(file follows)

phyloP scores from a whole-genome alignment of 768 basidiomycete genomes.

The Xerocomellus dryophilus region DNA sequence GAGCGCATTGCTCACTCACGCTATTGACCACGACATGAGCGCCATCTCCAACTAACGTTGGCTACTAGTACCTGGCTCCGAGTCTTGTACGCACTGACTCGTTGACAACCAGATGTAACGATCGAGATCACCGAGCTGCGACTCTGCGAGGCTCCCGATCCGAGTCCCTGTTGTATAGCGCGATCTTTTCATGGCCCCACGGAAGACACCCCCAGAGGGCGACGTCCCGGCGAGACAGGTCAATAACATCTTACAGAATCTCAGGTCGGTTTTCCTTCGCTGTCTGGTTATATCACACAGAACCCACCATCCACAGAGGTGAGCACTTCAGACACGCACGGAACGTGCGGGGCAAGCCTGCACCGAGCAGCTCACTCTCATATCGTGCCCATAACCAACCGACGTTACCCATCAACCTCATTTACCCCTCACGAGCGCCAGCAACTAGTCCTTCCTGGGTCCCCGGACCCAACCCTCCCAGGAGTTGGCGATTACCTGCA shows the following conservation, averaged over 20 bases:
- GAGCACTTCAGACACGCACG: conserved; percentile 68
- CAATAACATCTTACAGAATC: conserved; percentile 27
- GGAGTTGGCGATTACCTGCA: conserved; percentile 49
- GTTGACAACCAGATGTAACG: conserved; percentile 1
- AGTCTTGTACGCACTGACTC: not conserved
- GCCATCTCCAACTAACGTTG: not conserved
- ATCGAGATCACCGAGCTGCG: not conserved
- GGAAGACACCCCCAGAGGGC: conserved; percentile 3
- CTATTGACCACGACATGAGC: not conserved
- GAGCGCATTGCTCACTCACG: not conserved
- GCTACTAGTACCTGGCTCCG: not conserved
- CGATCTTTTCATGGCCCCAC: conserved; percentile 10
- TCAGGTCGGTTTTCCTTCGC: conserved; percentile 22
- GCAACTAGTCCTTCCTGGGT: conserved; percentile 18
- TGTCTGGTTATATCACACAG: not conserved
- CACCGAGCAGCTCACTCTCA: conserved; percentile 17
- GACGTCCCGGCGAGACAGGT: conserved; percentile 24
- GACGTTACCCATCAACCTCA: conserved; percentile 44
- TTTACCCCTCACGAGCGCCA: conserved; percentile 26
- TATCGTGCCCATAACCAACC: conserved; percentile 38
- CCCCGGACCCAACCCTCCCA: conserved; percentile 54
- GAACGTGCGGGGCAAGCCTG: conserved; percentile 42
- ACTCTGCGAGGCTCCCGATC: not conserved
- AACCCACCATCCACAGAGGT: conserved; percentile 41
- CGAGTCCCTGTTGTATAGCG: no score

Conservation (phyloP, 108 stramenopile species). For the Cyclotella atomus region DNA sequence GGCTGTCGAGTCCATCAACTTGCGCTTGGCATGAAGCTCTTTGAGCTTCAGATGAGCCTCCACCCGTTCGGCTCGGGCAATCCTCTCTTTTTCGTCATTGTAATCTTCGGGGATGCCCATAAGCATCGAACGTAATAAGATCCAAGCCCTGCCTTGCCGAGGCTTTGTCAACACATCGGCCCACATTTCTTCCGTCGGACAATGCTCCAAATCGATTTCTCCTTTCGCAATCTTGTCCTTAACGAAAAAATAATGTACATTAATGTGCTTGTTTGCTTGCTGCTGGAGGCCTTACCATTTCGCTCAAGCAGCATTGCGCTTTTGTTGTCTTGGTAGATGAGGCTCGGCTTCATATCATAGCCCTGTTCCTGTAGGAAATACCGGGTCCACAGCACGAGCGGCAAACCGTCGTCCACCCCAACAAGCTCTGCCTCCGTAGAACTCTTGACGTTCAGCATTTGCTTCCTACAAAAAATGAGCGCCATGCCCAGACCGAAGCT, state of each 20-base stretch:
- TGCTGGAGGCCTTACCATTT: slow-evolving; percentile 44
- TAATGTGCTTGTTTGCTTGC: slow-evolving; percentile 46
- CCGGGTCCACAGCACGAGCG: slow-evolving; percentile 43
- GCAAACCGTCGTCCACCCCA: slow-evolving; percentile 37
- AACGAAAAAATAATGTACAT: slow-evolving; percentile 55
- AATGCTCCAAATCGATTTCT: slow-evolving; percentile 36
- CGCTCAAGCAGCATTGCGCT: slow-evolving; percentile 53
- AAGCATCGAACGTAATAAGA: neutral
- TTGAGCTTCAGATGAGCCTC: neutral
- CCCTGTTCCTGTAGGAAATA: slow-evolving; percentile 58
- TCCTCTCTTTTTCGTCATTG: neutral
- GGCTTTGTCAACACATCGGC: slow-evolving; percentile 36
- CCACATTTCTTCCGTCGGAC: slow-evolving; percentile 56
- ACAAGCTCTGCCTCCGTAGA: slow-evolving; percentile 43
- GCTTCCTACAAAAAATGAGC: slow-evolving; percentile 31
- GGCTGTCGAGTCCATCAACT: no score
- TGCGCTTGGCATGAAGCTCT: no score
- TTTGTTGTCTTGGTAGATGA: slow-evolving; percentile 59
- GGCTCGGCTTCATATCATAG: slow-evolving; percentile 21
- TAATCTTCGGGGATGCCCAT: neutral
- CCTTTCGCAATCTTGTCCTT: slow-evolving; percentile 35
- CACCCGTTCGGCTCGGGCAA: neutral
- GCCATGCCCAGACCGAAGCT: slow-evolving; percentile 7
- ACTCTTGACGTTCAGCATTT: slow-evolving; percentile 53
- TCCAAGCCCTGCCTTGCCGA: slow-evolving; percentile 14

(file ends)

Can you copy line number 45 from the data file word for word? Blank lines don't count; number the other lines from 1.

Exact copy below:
- TGCGCTTGGCATGAAGCTCT: no score